2011’s Top Risks: In Mexico, the drug war heats up

By Ian Bremmer and David Gordon An increasingly ferocious and costly battle with drug cartels will continue to occupy much of the Mexican government’s time and resources in 2011. There’s a serious risk of more dramatic episodes of violence — including of higher-profile assassination attempts on government officials, security forces, and business figures. Since taking ...

By , the president of Eurasia Group and GZERO Media.
Getty Images
Getty Images
Getty Images

By Ian Bremmer and David Gordon

An increasingly ferocious and costly battle with drug cartels will continue to occupy much of the Mexican government's time and resources in 2011. There's a serious risk of more dramatic episodes of violence -- including of higher-profile assassination attempts on government officials, security forces, and business figures.

Since taking office in Dec. 2006, President Felipe Calderon has presided over a startling rise in drug-related murders. The government is gaining ground in the fight against organized crime as the military and federal police generate important arrests, cartel members are killed, and drugs, cash, and arms are seized. The cartels are on the defensive, the government shows no signs of letting up, and coordination between Mexico and the United States on drug and security-related issues has improved dramatically.

By Ian Bremmer and David Gordon

An increasingly ferocious and costly battle with drug cartels will continue to occupy much of the Mexican government’s time and resources in 2011. There’s a serious risk of more dramatic episodes of violence — including of higher-profile assassination attempts on government officials, security forces, and business figures.

Since taking office in Dec. 2006, President Felipe Calderon has presided over a startling rise in drug-related murders. The government is gaining ground in the fight against organized crime as the military and federal police generate important arrests, cartel members are killed, and drugs, cash, and arms are seized. The cartels are on the defensive, the government shows no signs of letting up, and coordination between Mexico and the United States on drug and security-related issues has improved dramatically.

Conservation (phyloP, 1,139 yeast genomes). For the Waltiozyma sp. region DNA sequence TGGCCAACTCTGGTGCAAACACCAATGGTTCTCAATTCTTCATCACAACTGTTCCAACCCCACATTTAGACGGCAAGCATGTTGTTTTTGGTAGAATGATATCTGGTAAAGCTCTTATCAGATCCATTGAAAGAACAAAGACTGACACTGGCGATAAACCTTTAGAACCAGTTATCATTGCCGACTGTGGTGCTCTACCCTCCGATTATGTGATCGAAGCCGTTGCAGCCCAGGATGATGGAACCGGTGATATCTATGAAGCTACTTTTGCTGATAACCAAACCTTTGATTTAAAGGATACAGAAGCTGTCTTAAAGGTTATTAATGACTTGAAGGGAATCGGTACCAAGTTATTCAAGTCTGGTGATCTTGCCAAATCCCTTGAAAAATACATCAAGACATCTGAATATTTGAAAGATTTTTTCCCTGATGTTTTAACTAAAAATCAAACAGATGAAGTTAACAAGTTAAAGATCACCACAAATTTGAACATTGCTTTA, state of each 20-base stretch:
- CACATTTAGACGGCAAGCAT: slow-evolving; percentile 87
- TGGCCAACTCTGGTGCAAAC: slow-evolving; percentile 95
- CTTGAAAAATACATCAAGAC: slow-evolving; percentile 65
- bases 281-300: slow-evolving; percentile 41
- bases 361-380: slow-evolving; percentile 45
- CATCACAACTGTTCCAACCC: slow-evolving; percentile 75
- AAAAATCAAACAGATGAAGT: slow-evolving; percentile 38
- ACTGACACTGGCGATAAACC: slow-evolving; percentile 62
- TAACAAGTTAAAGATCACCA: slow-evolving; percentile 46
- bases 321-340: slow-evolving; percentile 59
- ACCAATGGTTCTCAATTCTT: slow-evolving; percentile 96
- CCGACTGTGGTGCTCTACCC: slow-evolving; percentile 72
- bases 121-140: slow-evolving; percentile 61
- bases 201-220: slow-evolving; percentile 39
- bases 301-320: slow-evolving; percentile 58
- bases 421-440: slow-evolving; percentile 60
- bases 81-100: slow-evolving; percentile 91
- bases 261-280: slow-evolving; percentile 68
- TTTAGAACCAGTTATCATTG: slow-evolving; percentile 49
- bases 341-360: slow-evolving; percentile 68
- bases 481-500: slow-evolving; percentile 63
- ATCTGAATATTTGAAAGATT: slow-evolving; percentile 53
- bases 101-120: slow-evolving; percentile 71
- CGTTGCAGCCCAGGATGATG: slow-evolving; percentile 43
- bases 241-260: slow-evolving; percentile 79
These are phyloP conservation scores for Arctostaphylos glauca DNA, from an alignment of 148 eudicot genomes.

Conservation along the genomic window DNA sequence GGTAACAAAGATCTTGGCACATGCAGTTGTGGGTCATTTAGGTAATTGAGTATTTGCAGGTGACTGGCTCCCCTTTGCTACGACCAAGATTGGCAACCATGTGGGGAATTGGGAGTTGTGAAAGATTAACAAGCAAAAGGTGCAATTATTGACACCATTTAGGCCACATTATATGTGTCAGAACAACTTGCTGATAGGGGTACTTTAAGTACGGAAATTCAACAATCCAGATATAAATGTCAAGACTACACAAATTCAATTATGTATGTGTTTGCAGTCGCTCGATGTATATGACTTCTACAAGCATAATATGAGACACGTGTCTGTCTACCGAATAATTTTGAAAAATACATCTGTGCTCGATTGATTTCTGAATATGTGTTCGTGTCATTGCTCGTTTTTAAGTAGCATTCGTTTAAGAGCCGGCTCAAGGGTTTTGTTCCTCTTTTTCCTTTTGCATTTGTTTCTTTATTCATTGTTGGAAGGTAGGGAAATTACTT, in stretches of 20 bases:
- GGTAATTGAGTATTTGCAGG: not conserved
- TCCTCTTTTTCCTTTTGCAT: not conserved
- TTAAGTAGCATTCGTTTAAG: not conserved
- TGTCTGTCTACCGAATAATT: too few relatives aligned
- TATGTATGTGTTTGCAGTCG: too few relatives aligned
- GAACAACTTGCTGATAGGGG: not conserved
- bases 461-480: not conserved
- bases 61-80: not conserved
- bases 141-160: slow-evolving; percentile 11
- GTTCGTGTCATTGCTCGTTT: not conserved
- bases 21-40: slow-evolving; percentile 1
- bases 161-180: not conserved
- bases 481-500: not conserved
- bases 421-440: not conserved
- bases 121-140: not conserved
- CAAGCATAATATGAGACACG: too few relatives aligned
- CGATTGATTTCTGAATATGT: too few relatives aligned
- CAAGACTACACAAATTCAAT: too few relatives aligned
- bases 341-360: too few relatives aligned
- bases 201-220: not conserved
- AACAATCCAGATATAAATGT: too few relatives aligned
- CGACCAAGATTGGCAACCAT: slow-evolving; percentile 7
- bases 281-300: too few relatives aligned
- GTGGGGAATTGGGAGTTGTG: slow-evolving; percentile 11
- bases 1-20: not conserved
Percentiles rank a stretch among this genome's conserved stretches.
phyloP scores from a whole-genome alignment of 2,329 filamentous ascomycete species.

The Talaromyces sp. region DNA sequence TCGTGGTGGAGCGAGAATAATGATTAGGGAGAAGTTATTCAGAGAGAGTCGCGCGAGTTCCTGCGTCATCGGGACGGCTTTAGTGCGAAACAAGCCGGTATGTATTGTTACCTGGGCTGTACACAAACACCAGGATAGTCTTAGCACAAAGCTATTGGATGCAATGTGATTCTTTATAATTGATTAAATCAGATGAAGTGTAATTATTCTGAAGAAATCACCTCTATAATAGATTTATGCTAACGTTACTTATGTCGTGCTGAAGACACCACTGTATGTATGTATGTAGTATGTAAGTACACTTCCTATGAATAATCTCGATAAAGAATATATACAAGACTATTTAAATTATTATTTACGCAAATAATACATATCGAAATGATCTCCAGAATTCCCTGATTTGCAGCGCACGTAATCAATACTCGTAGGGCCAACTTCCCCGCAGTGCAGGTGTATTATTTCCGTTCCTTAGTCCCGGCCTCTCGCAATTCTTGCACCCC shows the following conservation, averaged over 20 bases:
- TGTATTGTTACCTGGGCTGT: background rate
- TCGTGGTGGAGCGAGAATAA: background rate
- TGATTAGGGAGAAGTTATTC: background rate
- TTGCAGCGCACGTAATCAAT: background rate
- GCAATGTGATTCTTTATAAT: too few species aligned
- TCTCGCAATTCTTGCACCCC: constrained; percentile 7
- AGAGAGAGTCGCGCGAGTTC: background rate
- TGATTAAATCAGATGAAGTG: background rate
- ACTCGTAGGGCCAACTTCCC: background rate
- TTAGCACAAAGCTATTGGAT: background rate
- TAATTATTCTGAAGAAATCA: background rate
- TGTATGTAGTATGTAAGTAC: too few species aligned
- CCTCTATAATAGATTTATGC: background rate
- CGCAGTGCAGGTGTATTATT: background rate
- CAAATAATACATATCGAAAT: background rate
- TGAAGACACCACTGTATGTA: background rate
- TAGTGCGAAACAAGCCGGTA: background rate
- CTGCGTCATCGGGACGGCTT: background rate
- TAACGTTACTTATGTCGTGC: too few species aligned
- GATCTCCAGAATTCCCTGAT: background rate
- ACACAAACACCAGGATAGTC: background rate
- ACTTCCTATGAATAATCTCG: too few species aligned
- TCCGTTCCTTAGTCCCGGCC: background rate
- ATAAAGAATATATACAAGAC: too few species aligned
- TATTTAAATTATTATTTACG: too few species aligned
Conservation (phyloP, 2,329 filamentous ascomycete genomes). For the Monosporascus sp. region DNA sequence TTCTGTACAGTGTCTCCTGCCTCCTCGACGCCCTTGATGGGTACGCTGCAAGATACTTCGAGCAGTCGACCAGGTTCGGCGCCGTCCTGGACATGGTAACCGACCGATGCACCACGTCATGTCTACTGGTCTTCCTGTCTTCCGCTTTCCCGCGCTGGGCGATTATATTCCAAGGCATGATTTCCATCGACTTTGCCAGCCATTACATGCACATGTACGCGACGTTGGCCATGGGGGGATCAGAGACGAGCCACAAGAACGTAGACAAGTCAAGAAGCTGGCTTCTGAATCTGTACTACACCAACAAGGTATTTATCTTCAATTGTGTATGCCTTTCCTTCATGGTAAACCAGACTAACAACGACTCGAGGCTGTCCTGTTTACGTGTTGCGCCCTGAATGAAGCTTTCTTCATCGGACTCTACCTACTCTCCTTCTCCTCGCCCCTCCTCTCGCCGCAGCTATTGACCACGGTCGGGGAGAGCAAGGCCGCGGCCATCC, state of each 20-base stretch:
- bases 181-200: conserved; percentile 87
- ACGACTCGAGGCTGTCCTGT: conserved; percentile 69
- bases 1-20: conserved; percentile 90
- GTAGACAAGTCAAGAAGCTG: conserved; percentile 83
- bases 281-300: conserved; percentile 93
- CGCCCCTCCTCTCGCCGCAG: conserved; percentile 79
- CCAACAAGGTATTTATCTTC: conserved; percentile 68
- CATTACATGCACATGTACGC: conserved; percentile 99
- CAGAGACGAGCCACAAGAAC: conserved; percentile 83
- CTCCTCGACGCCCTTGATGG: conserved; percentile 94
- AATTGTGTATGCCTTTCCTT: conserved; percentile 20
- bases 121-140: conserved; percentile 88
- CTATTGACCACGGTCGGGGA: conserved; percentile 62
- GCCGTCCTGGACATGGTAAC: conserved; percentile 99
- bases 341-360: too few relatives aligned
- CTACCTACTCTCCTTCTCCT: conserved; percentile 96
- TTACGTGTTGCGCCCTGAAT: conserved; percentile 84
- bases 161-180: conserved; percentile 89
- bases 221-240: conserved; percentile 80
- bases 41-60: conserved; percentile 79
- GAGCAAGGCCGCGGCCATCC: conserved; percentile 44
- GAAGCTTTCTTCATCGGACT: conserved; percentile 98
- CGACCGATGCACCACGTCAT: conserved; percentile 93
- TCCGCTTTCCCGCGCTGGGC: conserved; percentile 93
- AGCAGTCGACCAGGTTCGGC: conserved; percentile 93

But there are negative results, as well. Fragmentation of the leadership of the cartels has only increased the likelihood of deadly conflict within and among these organizations. Surviving traffickers try to ward off municipal and state cooperation with federal security efforts, increasing the likelihood of assassination of local officials. And with steady demand for narcotics in the United States and demand on the rise in Mexico, surviving and new trafficking groups will compete to fill any voids in the drug supply chain left by other groups.

More broadly, the political consensus in Mexico in support of the Calderon administration’s tough approach to drug violence is weakening. The security issues were a plus for the president and his National Action Party (PAN) during his first two years in office, but that’s no longer the case. This provides the opposition Institutional Revolutionary Party (PRI), which controls a majority of state and municipal governments, with incentives to push back against the federal government’s efforts to consolidate weak, inefficient, and compromised municipal police forces.